Usability is one of the most overlooked elements of Web design, however, it’s also one of the most important. When a user lands on your site, you want them to be engaged in your content and to set down a path that you’ve laid out for them. But each time a usability roadblock gets in their way you stop them from accomplishing that task and risk sending them to a competitors website.
Below are some quick wins for SMBs to follow to make sure you’re following usability best practices and helping users to navigate your site successfully.
Global Navigation is a fancy term which really just means that your navigation is consistent through your website. If on your homepage you’re using a top navigation system (for example, like we do at SmallBizTrends) then you don’t want to suddenly change on that interior pages and move your navigation to the left- or right-hand side.
Similarly, if your navigation bar shows Home, Management, Marketing & Sales and Finance as your tabs (again, like up above), then you don’t want to change those elements on other pages of your site. You want everything to be consistent so that its easy and intuitive for users to make their way through your website.
Breadcrumbs are a navigational element that helps users identify where they are on your website. Breadcrumbs are best used on sites with a clear hierarchal structure. Meaning, take a look at your sitemap. If you’re able to draw clear lines showing how users would navigate through your site to find information, then breadcrumbs may be an element worth adding to your website. If your site is relatively flat, then this may not be something that will benefit users all that much. By adding breadcrumbs to your site you’re essentially giving users a second navigation structure to help them move around.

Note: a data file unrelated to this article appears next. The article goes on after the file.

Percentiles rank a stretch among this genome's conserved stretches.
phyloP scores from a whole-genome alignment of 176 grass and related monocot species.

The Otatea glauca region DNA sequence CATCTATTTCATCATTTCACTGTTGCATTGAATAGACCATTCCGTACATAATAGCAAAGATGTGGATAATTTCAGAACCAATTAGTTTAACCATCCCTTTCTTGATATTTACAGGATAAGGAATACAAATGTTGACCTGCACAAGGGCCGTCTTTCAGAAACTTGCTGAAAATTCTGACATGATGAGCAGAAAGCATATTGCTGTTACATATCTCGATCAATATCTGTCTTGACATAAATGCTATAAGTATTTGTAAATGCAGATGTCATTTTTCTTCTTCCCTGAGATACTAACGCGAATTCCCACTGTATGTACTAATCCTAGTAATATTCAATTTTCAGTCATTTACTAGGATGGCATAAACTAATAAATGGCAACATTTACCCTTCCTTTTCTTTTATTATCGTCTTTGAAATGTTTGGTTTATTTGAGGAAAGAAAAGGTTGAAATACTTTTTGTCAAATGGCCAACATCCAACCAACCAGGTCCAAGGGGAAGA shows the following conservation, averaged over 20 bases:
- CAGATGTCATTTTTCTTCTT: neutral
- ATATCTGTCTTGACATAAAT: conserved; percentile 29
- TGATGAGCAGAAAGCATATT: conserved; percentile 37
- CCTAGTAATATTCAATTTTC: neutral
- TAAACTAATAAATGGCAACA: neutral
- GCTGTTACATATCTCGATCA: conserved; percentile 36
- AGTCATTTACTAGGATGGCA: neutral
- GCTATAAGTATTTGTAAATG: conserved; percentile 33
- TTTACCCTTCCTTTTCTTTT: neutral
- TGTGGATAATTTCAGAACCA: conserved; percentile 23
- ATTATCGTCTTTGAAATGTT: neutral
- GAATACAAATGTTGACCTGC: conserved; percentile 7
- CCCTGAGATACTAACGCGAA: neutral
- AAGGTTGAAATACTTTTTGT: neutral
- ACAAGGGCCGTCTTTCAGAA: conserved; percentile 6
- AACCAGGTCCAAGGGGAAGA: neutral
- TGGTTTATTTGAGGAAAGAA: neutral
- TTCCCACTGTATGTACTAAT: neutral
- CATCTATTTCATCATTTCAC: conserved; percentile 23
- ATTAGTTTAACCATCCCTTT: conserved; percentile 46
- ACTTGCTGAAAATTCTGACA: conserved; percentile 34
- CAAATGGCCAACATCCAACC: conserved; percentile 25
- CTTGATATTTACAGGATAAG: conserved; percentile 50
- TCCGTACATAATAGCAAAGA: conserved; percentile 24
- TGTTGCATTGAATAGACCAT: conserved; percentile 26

Your images can be compelling and your articles can be top class, but if your users can’t read the text on your website, none of its going to matter. They’re going to leave and they’ll probably leave angry.
Whether you’re an eCommerce site with a long list of product descriptions or you’re a news-oriented site with pages and pages of text, your key focus should be on making your content as easy to read as possible. This means respecting white space, using formatting like bullets and text emphasis to make your content easy to scan, keeping paragraphs short, using simple backgrounds, and making your font large enough for your reader. These may all sound like common sense things, but readability is often sacrificed for “flashier” sit features.
Your website should be set up so that it’s easy to use. This may include things like allowing users to accomplish their tasks in as few clicks as possible, not asking them to fill out unnecessary forms, avoiding jargon terms in navigation elements, making sure links and call to action items are easy to spot, and other Web best practices. Remember, at the end of the day you are designing your website for users, not for yourself.
Above are a few simply usability wins that any small business should be able to incorporate on their website. Focus on usability and you focus on your customers.